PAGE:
Cole, Navarro’s Regular, and Lorins: 3 Budget-Friendly Taba ng TalangkaDecember 17, 2018
You can thank the Filipino sense of resourcefulness for numerous things; one of its tastiest outcomes is the appreciation of aligue, a.k.a. taba ng talangka. Though literally translated as “crab fat”, some believe it to be made not of fat per se in the sense that lard is, but with the crab tomalley and/or roe, sauteed in garlic and seasoned with vinegar or calamansi for preservation and extra flavor. This delicacy is thought to be high in cholesterol but loved by locals nonetheless, often used as a ready-to-eat sauce or condiment of sorts with pasta or rice, or as an ingredient for other dishes. And though often pricey (or available only in the provinces), you’ll find more budget-friendly options in the supermarket that may not consist as purely of crab, but aim to provide a similar taste and feel nonetheless. How do they compare?
The lowest-priced option of Cole’s range of aligue goes by a fiercely reddish-orange hue. Oddly goopy in consistency, it has small curds of some unidentified substance which logic tells us should be crab, but instead reminds us of instant oatmeal. The overall mix is barely salty, in that it feels like it’s been extended with some sort of starch, but delivers on a decent amount of sourness—enough that it breathes life into anything you serve it with. Toward the end, though, what emerges is an aftertaste we can best describe as tasting weirdly milky with a hint of fake banana flavoring.
Saltiness: 1/5 | Sourness: 3.5/5 | Thickness: 1.5/5
Lorin’s version takes on a darker, more saturated red tone, taking on a mostly liquid-y consistency sporadically decked with curds of crab roe (and the occasional bits of what seems to be soft crab or shrimp shells). Wateriness aside, it’s the tangiest of the lower-end versions, with hints of sautéed garlic, onion, and a sweet sinigang na hipon-esque, seafood-y note in the backdrop—before ending with a mildly sweet finish. Though the texture makes it an odd choice for eating straight up, it works its magic better when used to flavor fried rice or other dishes that can benefit from starting out with more liquid.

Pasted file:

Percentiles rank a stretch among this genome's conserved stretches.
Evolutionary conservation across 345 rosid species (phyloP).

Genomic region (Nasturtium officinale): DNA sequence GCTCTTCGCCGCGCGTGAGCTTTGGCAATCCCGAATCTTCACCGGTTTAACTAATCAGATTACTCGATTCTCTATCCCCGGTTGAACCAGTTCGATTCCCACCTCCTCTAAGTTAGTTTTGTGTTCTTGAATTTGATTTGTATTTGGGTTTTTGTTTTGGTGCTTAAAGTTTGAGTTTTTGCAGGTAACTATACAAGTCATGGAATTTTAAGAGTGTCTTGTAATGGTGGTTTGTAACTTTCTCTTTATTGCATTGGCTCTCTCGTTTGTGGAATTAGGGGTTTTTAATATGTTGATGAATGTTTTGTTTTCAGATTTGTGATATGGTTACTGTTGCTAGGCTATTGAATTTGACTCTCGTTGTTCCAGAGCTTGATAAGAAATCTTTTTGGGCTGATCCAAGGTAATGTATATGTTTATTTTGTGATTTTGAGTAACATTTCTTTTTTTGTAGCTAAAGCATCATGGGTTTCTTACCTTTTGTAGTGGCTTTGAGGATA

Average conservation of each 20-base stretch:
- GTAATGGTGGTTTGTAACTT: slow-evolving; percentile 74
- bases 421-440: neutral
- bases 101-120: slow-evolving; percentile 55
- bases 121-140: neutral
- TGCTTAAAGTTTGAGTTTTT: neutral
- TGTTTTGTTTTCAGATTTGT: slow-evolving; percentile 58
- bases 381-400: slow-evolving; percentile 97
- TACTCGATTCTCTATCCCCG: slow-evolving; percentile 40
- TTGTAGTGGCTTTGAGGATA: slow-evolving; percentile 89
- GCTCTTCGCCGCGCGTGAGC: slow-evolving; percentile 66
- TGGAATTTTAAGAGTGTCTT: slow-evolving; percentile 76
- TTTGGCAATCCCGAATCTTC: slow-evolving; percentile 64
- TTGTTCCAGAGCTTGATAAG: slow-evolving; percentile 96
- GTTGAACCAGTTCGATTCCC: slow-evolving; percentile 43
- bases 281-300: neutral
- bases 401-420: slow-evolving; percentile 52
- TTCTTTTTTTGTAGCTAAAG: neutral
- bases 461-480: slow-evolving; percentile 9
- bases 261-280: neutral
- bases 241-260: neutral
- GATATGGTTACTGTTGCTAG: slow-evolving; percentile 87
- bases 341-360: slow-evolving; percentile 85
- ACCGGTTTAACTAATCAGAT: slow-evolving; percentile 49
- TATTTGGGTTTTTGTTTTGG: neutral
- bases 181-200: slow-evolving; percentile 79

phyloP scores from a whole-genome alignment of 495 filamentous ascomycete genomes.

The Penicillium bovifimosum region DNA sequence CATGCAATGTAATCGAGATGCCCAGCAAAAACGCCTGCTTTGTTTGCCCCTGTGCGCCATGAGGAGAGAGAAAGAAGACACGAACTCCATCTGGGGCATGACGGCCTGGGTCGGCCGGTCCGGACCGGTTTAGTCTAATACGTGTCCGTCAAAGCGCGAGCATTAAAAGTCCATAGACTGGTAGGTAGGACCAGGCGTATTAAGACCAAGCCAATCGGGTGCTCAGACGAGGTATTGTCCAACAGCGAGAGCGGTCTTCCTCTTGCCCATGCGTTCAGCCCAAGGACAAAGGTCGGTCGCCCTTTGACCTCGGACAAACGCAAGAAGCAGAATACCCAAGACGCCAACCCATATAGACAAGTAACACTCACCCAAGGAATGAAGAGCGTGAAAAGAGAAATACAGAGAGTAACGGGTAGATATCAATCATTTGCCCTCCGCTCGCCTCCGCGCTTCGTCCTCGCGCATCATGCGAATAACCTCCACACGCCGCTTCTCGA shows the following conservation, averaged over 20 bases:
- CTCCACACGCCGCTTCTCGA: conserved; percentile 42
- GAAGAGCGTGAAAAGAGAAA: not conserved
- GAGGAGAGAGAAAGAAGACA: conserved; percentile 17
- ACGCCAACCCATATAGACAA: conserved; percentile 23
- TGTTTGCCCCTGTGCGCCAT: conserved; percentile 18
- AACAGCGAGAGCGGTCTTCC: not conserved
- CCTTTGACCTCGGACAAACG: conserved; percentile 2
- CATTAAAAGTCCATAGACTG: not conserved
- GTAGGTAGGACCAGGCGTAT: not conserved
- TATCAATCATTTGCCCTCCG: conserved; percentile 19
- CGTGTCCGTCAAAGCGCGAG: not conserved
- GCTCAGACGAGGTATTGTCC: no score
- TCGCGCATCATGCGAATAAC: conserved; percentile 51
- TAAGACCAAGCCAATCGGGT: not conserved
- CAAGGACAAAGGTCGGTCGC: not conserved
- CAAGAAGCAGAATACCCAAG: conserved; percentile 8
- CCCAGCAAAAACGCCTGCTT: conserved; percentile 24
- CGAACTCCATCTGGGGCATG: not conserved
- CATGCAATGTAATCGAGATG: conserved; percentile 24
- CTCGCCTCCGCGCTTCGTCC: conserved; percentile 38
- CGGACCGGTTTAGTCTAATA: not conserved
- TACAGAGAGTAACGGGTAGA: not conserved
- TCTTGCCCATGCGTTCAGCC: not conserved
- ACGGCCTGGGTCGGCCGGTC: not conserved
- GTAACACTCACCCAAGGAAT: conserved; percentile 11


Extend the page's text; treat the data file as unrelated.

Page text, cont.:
Saltiness: 2.5/5 | Sourness: 4/5 | Thickness: 1/5
On the cheapest (“regular”) variant of Navarro’s range of taba ng talangka you get a paste with an admittedly less visually-pleasing (but somewhat more natural-looking?) grayish-orange color. It’s much denser than the other two, loosely comparable to a thick porridge (the ingredient list reveals it was thickened with breadcrumbs)—which makes it harder to mix into sauces, but easier to spread on crostini. Aside from containing a higher amount of discernible crab roe versus the previous two, it’s the saltiest of the cheaper options, with a deep, garlicky pungency akin to fermented shrimp paste. The crab flavor nonetheless comes through, brightened somewhat with just a mid-level tartness.
Saltiness: 4/5 | Sourness: 3.5/5 | Thickness: 3/5
The Verdict: Navarro
Porridge-y texture aside, Navarro gives you a decent amount of crab meat (at least compared to the other two). Though the saltiness can take over, you can at least use a small amount and have it go a long way.